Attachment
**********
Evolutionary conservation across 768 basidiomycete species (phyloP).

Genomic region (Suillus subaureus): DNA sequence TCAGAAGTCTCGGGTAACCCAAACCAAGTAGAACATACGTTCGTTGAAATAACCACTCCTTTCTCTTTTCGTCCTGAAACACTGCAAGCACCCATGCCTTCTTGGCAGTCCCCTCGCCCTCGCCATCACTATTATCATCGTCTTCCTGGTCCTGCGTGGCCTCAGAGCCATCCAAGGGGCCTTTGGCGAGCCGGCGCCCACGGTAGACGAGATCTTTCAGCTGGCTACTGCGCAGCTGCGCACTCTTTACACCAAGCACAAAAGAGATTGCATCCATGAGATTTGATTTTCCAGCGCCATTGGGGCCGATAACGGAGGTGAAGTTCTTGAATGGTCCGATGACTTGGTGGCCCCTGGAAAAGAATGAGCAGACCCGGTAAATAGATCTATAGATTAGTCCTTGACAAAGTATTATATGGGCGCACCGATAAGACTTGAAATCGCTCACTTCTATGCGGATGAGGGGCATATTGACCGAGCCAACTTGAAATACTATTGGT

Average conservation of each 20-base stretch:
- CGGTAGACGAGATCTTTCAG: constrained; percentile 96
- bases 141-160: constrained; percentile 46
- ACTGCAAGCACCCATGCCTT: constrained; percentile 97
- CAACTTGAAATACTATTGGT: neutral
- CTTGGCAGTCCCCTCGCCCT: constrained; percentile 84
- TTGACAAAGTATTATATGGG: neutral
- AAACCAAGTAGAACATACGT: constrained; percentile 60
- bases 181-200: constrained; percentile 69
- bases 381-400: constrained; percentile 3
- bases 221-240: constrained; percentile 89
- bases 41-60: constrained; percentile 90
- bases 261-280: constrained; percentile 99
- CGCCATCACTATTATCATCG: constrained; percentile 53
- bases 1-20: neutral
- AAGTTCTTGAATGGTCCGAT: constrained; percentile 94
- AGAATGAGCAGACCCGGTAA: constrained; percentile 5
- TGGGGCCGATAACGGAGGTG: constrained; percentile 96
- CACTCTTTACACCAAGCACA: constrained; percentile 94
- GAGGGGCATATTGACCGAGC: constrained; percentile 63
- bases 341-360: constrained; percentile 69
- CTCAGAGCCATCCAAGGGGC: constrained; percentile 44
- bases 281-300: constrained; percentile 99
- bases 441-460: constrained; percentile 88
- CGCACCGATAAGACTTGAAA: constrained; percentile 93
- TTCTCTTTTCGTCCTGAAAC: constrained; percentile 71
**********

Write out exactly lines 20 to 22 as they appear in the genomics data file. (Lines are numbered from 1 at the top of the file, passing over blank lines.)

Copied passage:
- TGGGGCCGATAACGGAGGTG: constrained; percentile 96
- CACTCTTTACACCAAGCACA: constrained; percentile 94
- GAGGGGCATATTGACCGAGC: constrained; percentile 63